It all starts with defining sustainability. This definition has evolved over the years. They come from the Latin term “sustentare” which means to sustain, conserve, support, defend.


The Bruntland Report in 1987 presented sustainable development as “development that meets present needs without compromising the ability of future generations to meet their needs” with a clear focus on the environment.


More recently, this concept has evolved into a “balance between environmental, social and economic needs” – the three pillars of sustainability – whose coexistence must interact in a balanced way.


We are currently faced with several challenges that require the definition of strategies and the implementation of short, medium and long-term actions, otherwise the planet will move towards a severe future. We are still in time to ensure a balanced and sustainable development for future generations.


Climate change is undoubtedly one of those challenges and an issue on the agenda.


Not only because the strategies and the plans are being defined, but also because we have all felt that the climate has changed with an obvious impact on life on the planet.


The rise in temperature on the planet has been a cause of these changes, and is a consequence itself of the increased greenhouse effect that certain gases have caused.


These gases, the main one of which is carbon dioxide, are produced by the combustion of fossil fuels, that is, coal, natural gas, oil and its derivatives.


Calculating the impact that certain activity has on this Greenhouse Effect is determining your Carbon Footprint. Once the diagnosis is known, each organization can thus define its action plan with a view to reducing its emissions and thus mitigating their impact.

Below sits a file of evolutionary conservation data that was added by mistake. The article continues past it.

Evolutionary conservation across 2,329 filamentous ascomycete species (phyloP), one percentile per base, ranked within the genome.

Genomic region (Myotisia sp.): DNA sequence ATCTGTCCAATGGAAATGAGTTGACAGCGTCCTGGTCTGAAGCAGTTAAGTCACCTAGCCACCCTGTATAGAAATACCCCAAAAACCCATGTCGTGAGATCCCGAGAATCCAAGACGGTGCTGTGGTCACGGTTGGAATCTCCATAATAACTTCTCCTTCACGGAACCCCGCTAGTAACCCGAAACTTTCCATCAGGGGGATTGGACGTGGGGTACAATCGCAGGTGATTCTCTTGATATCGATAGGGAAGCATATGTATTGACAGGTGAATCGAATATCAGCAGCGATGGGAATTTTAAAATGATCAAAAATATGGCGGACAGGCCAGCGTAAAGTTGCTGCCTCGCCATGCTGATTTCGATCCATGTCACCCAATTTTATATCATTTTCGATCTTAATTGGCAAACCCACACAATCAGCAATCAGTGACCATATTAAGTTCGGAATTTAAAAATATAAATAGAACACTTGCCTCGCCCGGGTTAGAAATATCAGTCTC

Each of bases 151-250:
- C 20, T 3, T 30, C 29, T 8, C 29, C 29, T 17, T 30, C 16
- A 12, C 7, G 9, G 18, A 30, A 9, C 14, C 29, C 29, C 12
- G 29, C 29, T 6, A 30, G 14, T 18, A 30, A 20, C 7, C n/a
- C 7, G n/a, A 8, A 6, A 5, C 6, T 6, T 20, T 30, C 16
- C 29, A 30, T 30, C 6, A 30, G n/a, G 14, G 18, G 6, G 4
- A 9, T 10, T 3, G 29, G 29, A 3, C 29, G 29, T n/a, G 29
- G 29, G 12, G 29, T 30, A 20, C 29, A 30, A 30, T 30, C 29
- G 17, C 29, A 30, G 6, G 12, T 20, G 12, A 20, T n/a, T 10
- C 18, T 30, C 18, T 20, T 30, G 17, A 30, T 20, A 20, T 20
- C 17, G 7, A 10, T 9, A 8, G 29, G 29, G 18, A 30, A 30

In December 2016, Portugal took over the words of Prime Minister António Costa at the United Nations Climate Change Conference, the “firm commitment to be neutral in greenhouse gas emissions by the end of the first half of the century.”


Once the strategy is defined, it is time now to define the plan. The “Roadmap to Carbonal Neutrality 2050“, presented on 4 December 2018 in a session dedicated to this subject, at the Gulbenkian Foundation in Lisbon, includes 3 alternative scenarios, and in 2 of these scenarios it is possible to achieve carbon neutrality at national level during this time horizon.


Carbon neutrality means a situation where emissions of greenhouse gases are in amounts equivalent to the carbon dioxide produced by the forest and agricultural crops.


In implementing this Roadmap, the major contributors are the Electric Power Production Sector and the Transportation Sector, and it is expected by the end of 2050:


– Achieve values ​​close to 100% of renewable energies;


– Eliminate petrol and diesel vehicles, reaching almost totally electric mobility (possibly also with hydrogen), with the exception of sea and air transport.



To do this, we will have a massive use of renewable energy resources, of which more than two thirds are sun and wind, representing at the end of the period under analysis more than 80% of primary energy consumption. This is expected to happen in the 2 scenarios mentioned above.


The Industrial and Agricultural Sector have a lower but still significant reduction potential, especially in the last decade.

Carbon neutrality is possible in Portugal, there is technological feasibility, but it requires a significant investment.


If we consider only the energy system, it is estimated that around 15% of the national GDP will need to be invested each year in the period 2020-2050.


The transition has already begun and is inevitable.

It not only depends on technological solutions, it depends a lot on the implementation of new business models and new behavioral models.


The information already exists, we all know how we can contribute to sustainable development.